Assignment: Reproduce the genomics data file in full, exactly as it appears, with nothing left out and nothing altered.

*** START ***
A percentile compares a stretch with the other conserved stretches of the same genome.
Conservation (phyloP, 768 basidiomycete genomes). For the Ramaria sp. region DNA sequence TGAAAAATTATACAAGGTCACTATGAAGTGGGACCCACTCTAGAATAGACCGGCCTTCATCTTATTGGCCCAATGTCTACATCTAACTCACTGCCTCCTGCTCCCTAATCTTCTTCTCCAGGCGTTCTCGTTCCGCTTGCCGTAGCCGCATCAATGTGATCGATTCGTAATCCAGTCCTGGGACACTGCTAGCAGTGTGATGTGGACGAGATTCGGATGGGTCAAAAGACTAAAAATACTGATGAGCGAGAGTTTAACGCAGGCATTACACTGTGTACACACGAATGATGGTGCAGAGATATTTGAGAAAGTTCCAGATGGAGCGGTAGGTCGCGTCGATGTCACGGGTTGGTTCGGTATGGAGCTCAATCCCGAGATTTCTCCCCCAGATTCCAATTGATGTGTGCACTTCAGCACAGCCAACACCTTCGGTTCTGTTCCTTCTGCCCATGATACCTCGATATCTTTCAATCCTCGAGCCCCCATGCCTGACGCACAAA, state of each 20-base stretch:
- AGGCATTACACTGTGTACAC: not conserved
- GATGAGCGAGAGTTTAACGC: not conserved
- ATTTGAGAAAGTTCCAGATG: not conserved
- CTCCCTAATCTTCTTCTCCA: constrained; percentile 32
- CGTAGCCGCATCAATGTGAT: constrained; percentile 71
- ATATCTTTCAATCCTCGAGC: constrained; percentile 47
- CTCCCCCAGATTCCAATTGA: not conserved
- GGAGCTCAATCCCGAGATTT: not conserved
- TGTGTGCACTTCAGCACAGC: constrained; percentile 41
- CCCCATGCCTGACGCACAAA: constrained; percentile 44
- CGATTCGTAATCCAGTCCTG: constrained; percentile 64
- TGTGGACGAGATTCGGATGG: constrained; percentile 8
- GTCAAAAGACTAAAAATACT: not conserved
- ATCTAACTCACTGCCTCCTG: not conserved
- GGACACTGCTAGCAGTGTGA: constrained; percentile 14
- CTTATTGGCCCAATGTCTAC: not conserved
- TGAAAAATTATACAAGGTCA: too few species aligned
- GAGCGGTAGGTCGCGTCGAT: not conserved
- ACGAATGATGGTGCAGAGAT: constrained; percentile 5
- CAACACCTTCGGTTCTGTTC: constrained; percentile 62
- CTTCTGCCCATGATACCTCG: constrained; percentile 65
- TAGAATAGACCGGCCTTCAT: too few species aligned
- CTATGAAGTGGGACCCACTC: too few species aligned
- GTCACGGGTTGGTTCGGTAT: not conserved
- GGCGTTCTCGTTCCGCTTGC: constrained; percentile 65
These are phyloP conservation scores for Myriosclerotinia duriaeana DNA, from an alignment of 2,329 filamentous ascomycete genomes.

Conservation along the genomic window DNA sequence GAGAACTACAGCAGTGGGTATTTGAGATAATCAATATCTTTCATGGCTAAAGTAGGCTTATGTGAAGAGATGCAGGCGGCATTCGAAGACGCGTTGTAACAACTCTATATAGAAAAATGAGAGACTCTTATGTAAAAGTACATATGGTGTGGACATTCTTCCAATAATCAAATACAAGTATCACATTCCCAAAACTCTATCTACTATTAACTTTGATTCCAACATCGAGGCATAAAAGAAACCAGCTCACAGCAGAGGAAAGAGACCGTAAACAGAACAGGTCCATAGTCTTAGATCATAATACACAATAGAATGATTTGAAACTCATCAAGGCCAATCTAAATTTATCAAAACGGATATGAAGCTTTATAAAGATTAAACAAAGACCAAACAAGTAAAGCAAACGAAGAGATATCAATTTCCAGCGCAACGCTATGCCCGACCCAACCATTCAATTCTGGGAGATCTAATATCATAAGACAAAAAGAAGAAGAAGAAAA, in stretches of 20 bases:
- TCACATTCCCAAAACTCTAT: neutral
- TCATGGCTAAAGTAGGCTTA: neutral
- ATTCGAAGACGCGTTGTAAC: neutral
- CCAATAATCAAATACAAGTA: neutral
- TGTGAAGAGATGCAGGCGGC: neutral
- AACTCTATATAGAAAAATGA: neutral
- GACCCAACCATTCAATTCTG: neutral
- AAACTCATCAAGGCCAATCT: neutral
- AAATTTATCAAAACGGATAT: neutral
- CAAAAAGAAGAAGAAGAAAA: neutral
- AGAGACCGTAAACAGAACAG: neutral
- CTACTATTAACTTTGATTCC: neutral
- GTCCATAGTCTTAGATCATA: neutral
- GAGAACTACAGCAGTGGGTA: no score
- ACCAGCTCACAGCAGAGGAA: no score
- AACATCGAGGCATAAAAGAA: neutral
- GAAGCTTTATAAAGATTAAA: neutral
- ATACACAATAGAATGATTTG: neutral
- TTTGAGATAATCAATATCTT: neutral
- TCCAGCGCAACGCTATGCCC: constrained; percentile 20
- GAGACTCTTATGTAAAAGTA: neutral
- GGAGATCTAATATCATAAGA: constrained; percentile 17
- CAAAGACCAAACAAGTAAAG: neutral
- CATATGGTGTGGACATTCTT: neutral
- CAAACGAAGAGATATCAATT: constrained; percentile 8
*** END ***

A percentile compares a stretch with the other conserved stretches of the same genome.
Conservation (phyloP, 768 basidiomycete genomes). For the Ramaria sp. region DNA sequence TGAAAAATTATACAAGGTCACTATGAAGTGGGACCCACTCTAGAATAGACCGGCCTTCATCTTATTGGCCCAATGTCTACATCTAACTCACTGCCTCCTGCTCCCTAATCTTCTTCTCCAGGCGTTCTCGTTCCGCTTGCCGTAGCCGCATCAATGTGATCGATTCGTAATCCAGTCCTGGGACACTGCTAGCAGTGTGATGTGGACGAGATTCGGATGGGTCAAAAGACTAAAAATACTGATGAGCGAGAGTTTAACGCAGGCATTACACTGTGTACACACGAATGATGGTGCAGAGATATTTGAGAAAGTTCCAGATGGAGCGGTAGGTCGCGTCGATGTCACGGGTTGGTTCGGTATGGAGCTCAATCCCGAGATTTCTCCCCCAGATTCCAATTGATGTGTGCACTTCAGCACAGCCAACACCTTCGGTTCTGTTCCTTCTGCCCATGATACCTCGATATCTTTCAATCCTCGAGCCCCCATGCCTGACGCACAAA, state of each 20-base stretch:
- AGGCATTACACTGTGTACAC: not conserved
- GATGAGCGAGAGTTTAACGC: not conserved
- ATTTGAGAAAGTTCCAGATG: not conserved
- CTCCCTAATCTTCTTCTCCA: constrained; percentile 32
- CGTAGCCGCATCAATGTGAT: constrained; percentile 71
- ATATCTTTCAATCCTCGAGC: constrained; percentile 47
- CTCCCCCAGATTCCAATTGA: not conserved
- GGAGCTCAATCCCGAGATTT: not conserved
- TGTGTGCACTTCAGCACAGC: constrained; percentile 41
- CCCCATGCCTGACGCACAAA: constrained; percentile 44
- CGATTCGTAATCCAGTCCTG: constrained; percentile 64
- TGTGGACGAGATTCGGATGG: constrained; percentile 8
- GTCAAAAGACTAAAAATACT: not conserved
- ATCTAACTCACTGCCTCCTG: not conserved
- GGACACTGCTAGCAGTGTGA: constrained; percentile 14
- CTTATTGGCCCAATGTCTAC: not conserved
- TGAAAAATTATACAAGGTCA: too few species aligned
- GAGCGGTAGGTCGCGTCGAT: not conserved
- ACGAATGATGGTGCAGAGAT: constrained; percentile 5
- CAACACCTTCGGTTCTGTTC: constrained; percentile 62
- CTTCTGCCCATGATACCTCG: constrained; percentile 65
- TAGAATAGACCGGCCTTCAT: too few species aligned
- CTATGAAGTGGGACCCACTC: too few species aligned
- GTCACGGGTTGGTTCGGTAT: not conserved
- GGCGTTCTCGTTCCGCTTGC: constrained; percentile 65
These are phyloP conservation scores for Myriosclerotinia duriaeana DNA, from an alignment of 2,329 filamentous ascomycete genomes.

Conservation along the genomic window DNA sequence GAGAACTACAGCAGTGGGTATTTGAGATAATCAATATCTTTCATGGCTAAAGTAGGCTTATGTGAAGAGATGCAGGCGGCATTCGAAGACGCGTTGTAACAACTCTATATAGAAAAATGAGAGACTCTTATGTAAAAGTACATATGGTGTGGACATTCTTCCAATAATCAAATACAAGTATCACATTCCCAAAACTCTATCTACTATTAACTTTGATTCCAACATCGAGGCATAAAAGAAACCAGCTCACAGCAGAGGAAAGAGACCGTAAACAGAACAGGTCCATAGTCTTAGATCATAATACACAATAGAATGATTTGAAACTCATCAAGGCCAATCTAAATTTATCAAAACGGATATGAAGCTTTATAAAGATTAAACAAAGACCAAACAAGTAAAGCAAACGAAGAGATATCAATTTCCAGCGCAACGCTATGCCCGACCCAACCATTCAATTCTGGGAGATCTAATATCATAAGACAAAAAGAAGAAGAAGAAAA, in stretches of 20 bases:
- TCACATTCCCAAAACTCTAT: neutral
- TCATGGCTAAAGTAGGCTTA: neutral
- ATTCGAAGACGCGTTGTAAC: neutral
- CCAATAATCAAATACAAGTA: neutral
- TGTGAAGAGATGCAGGCGGC: neutral
- AACTCTATATAGAAAAATGA: neutral
- GACCCAACCATTCAATTCTG: neutral
- AAACTCATCAAGGCCAATCT: neutral
- AAATTTATCAAAACGGATAT: neutral
- CAAAAAGAAGAAGAAGAAAA: neutral
- AGAGACCGTAAACAGAACAG: neutral
- CTACTATTAACTTTGATTCC: neutral
- GTCCATAGTCTTAGATCATA: neutral
- GAGAACTACAGCAGTGGGTA: no score
- ACCAGCTCACAGCAGAGGAA: no score
- AACATCGAGGCATAAAAGAA: neutral
- GAAGCTTTATAAAGATTAAA: neutral
- ATACACAATAGAATGATTTG: neutral
- TTTGAGATAATCAATATCTT: neutral
- TCCAGCGCAACGCTATGCCC: constrained; percentile 20
- GAGACTCTTATGTAAAAGTA: neutral
- GGAGATCTAATATCATAAGA: constrained; percentile 17
- CAAAGACCAAACAAGTAAAG: neutral
- CATATGGTGTGGACATTCTT: neutral
- CAAACGAAGAGATATCAATT: constrained; percentile 8